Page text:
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Issue No. 281 16 September 2005  

Marked Territory
If the mountain of pre-publicity is indicative of its content, the Latham Diaries will read a little bit like a sausage cookbook; full of grisley details about the makings of something we would rather take on face value.


Interview: Polar Eclipse
Academic David McKnight challenges some sacred cows in his new book "Beyond Left and Right".

Industrial: Wrong Turn
Radical labour reform is on the horizon but some workers, like Sydney bus driver Yvonne Carson, have seen it all before, writes Jim Marr.

Unions: Star Support
It wasn't just families who backed workers' rights at The Last Weekend, but a bunch of musicians who set the tone, writes Chrissy Layton.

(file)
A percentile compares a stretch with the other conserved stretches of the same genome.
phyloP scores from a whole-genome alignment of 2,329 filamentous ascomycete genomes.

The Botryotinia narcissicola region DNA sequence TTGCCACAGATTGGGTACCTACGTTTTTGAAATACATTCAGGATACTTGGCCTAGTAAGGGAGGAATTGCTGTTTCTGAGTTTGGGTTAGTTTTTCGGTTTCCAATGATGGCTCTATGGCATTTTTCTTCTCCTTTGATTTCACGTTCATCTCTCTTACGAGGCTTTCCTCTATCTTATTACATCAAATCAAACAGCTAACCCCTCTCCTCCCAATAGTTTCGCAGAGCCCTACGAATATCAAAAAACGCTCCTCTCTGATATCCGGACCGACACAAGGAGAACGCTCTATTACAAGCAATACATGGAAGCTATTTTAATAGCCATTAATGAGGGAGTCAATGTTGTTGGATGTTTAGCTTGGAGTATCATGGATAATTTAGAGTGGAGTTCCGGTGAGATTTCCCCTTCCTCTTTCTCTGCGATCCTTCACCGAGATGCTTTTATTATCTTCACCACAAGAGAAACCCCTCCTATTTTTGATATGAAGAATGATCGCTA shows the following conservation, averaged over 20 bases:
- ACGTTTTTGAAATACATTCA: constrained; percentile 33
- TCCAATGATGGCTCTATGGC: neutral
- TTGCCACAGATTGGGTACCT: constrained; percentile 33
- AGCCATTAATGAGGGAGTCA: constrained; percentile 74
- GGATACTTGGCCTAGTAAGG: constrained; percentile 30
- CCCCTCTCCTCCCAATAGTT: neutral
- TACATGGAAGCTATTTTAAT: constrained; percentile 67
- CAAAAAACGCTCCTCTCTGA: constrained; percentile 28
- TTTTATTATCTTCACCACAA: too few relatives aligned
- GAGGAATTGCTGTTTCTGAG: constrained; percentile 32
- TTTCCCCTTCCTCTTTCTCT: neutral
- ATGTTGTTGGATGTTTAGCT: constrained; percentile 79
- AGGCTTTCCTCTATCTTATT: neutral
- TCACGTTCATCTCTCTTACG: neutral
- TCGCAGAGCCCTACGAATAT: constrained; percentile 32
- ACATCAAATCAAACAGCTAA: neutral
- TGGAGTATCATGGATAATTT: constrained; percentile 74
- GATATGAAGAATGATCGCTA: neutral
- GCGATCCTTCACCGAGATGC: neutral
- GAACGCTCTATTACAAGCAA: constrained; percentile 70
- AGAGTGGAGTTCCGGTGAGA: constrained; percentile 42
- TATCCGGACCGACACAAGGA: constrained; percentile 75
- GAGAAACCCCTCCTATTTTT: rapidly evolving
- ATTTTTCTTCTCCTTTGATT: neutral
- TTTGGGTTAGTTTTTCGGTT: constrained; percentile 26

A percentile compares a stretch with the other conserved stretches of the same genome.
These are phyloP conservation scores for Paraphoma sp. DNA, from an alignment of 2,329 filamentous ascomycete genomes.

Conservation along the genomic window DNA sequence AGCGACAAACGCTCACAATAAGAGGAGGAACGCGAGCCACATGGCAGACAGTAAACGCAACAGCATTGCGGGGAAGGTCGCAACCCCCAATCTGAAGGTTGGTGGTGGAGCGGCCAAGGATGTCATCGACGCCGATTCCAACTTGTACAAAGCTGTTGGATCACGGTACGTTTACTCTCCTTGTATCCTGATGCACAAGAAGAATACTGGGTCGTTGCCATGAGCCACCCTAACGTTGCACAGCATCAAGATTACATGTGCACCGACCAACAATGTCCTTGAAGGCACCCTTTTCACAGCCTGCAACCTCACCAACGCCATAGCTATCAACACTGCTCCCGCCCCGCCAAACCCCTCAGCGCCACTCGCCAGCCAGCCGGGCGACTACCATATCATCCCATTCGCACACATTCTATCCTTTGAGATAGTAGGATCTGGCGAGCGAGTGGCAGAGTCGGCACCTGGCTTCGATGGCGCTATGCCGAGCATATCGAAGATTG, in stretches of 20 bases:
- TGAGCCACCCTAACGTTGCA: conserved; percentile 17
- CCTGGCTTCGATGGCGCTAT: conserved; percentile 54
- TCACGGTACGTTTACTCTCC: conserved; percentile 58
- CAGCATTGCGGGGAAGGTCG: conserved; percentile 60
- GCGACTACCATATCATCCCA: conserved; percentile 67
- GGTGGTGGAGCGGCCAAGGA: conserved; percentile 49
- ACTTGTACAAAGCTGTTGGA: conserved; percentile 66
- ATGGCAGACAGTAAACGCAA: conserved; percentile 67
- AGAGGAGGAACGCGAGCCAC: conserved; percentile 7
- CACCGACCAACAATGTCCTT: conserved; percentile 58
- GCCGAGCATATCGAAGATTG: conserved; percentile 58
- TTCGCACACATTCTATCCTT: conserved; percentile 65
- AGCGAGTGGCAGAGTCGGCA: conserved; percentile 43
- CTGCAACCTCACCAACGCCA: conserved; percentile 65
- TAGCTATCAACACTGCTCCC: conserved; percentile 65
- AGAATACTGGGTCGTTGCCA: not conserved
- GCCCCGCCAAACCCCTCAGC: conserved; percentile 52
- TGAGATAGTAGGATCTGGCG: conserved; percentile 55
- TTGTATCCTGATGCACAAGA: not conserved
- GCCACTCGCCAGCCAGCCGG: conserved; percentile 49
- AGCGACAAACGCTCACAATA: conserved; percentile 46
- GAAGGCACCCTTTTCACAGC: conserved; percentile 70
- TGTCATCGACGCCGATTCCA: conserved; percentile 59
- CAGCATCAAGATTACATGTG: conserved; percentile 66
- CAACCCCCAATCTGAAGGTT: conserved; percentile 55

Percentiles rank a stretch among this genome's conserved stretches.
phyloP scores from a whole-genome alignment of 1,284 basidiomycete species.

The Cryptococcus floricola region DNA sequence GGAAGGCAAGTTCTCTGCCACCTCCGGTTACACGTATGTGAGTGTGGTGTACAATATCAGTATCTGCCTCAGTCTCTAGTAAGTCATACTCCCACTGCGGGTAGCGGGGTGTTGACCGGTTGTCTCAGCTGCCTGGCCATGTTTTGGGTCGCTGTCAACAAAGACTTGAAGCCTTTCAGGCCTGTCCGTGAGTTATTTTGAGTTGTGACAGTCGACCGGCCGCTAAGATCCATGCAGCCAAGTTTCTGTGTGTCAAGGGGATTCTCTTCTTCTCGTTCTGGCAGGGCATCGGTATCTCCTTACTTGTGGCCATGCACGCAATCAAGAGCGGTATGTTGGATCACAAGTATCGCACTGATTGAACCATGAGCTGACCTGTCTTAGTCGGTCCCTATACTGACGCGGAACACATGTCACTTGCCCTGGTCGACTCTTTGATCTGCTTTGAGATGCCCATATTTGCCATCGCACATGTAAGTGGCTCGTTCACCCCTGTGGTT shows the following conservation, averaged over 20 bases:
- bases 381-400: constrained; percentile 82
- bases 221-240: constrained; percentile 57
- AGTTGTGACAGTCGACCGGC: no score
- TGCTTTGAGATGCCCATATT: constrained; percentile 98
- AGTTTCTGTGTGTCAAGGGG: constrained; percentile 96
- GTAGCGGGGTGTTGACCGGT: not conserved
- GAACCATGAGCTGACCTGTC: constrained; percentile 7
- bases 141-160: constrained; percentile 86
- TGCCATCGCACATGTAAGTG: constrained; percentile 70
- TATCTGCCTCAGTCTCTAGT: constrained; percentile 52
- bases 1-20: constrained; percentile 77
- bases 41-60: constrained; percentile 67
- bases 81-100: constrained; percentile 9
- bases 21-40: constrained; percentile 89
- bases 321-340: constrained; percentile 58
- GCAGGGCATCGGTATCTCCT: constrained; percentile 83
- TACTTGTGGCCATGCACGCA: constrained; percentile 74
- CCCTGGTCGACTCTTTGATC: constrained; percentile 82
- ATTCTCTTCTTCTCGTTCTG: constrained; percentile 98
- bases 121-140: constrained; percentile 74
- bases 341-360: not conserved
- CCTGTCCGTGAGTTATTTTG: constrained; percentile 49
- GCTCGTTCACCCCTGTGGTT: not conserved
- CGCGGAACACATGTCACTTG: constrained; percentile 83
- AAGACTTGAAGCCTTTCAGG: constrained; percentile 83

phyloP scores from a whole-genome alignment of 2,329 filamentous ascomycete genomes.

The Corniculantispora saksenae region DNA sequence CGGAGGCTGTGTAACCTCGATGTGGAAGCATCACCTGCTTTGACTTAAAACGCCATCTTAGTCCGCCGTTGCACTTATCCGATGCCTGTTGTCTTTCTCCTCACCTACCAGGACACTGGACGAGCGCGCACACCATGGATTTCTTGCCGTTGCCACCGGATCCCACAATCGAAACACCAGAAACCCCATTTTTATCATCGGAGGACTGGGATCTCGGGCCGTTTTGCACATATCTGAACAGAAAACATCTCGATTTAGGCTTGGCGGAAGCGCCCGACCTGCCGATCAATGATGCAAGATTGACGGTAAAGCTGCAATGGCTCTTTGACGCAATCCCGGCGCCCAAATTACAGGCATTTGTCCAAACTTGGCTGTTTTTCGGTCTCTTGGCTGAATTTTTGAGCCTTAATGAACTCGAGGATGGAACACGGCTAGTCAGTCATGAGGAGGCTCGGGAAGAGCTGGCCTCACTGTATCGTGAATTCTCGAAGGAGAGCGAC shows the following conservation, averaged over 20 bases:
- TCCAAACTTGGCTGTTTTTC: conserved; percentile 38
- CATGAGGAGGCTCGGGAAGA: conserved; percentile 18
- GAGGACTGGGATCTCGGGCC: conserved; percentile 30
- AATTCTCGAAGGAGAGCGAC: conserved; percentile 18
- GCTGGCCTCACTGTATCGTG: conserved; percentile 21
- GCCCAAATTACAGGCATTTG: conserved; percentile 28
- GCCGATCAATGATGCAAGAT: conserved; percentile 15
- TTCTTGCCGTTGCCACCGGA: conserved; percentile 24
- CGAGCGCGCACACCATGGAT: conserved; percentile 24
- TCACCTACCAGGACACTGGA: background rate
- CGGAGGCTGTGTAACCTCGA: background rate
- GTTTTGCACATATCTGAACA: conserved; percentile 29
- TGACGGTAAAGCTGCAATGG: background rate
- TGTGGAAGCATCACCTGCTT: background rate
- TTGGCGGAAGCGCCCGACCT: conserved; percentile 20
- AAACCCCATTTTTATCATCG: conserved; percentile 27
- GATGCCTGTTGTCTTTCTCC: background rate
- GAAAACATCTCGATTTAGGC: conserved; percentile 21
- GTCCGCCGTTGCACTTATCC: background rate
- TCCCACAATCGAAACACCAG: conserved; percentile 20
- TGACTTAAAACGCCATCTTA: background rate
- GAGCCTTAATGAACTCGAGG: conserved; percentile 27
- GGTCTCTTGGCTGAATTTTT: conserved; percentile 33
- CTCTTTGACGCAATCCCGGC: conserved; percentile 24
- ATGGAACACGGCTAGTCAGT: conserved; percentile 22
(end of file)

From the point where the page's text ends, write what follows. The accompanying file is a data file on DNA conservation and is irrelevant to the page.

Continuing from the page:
Workplace: Checked Out
Glenda Kwek asks you to consider the plight of the retail worker, and shares some of her experiences

Economics: Sold Out
The Future Fund and industrial relations reform are favourite projects of the PM and the Treasurer. Both are speculations on the future and the only guarantee with them is that you will be worse off, writes Neale Towart.

Politics: Green Banned
The impact of new building industry laws wonít be confined to one industry, writes CFMEU national secretary John Sutton.

History: Potted History
Lithgow is a place with a proud history as a union town. The origins of broader community solidarity lie in the early industrial development of the town and the development of unions. The Lithgow Pottery dispute of 1890 was a key event.